When sealing a centrifugal pump, the challenge is to allow a rotating shaft to enter the ‘wet’ area of the pump, without allowing large volumes of pressurized fluid to escape.
To address this challenge there needs to be a seal between the shaft and the pump housing that can contain the pressure of the process being pumped and withstand the friction caused by the shaft rotating.
In Summary – Why Do We Use Mechanical Seals?
- No “visible” leak – seals do leak vapour as the fluid film on the faces reaches the atmospheric side of the seal faces.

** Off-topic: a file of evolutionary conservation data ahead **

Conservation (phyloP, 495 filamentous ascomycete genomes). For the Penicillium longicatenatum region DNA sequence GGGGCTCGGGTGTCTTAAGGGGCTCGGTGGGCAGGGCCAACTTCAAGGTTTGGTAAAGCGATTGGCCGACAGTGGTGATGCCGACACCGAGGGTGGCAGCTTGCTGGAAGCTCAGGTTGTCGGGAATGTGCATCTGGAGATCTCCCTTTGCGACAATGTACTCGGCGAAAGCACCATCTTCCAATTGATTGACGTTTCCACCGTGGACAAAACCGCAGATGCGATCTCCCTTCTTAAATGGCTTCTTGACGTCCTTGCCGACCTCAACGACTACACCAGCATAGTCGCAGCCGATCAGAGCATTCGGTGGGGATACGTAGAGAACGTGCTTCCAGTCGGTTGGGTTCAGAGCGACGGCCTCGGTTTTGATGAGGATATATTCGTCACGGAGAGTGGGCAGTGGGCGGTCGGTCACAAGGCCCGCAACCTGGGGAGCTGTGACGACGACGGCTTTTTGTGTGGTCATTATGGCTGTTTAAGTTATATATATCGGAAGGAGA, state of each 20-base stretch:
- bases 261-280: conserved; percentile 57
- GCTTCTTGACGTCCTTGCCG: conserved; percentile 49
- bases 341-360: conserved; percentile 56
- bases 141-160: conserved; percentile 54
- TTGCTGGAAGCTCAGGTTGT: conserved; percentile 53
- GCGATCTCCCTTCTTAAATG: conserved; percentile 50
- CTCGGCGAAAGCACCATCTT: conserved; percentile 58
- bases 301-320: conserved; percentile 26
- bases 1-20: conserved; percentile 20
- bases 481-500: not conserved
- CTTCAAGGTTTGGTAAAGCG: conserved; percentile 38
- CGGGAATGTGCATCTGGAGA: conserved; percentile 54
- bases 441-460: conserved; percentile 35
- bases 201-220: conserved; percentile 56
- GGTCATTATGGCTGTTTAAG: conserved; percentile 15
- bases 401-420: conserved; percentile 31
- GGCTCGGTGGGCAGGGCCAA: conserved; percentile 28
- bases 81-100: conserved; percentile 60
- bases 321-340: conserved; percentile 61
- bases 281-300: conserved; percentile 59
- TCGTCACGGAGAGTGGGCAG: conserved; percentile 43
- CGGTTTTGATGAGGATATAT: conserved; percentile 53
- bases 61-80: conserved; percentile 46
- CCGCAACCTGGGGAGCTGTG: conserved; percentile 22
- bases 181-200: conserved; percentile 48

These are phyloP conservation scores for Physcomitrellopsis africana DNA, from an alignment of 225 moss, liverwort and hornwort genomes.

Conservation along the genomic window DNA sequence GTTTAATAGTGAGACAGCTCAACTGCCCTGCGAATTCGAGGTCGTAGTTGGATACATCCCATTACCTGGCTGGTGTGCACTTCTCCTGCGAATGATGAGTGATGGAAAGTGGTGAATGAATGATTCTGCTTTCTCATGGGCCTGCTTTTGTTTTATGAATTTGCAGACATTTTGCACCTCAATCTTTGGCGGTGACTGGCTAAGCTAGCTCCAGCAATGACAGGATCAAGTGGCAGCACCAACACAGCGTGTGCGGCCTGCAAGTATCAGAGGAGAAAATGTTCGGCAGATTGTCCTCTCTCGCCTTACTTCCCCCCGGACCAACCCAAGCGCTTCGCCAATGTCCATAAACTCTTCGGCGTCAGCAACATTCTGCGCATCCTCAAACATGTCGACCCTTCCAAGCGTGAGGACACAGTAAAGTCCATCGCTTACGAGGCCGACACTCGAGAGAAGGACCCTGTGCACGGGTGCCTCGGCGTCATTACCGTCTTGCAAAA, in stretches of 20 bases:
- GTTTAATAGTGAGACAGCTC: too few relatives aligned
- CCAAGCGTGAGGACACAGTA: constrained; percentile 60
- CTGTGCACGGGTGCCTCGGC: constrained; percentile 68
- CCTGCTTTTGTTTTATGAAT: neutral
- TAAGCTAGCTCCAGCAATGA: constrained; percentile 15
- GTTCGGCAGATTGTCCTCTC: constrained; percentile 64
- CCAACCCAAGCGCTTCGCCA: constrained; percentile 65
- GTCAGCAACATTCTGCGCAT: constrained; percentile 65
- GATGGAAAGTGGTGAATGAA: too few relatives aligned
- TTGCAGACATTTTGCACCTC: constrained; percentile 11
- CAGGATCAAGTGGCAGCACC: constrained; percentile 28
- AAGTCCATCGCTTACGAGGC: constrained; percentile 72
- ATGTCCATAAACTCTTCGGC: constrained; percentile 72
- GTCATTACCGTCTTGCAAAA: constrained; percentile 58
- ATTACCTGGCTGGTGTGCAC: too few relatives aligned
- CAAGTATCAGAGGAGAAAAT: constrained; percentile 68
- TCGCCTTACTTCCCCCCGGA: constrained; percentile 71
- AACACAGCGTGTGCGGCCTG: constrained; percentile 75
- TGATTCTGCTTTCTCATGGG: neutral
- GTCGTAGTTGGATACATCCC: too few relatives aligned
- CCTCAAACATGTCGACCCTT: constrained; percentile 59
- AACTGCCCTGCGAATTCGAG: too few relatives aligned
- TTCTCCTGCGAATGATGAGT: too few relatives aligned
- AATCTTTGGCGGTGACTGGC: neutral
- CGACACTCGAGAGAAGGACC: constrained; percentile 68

- This would approximate to 1/2 teaspoon a day at normal operating pressures and temperatures, if it were captured and condensed.
- Modern cartridge seal designs do not damage the pump shaft or sleeve.
- Day to day maintenance is reduced as seals have inboard springs which make them self-adjusting as the faces wear.
- Seals have lightly loaded faces which consume less power than gland packing.
- Bearing contamination is reduced in normal operation as the lubricant does not become affected by seal leakage and wash out.
- Plant equipment also suffers less from corrosion if the product is contained in the pump.
- Vacuum can also be sealed with this technology, a problem for packing as air was drawn into the pump.
- Less wasted product will save money, even water is an expensive commodity and less clean up of the area will be needed.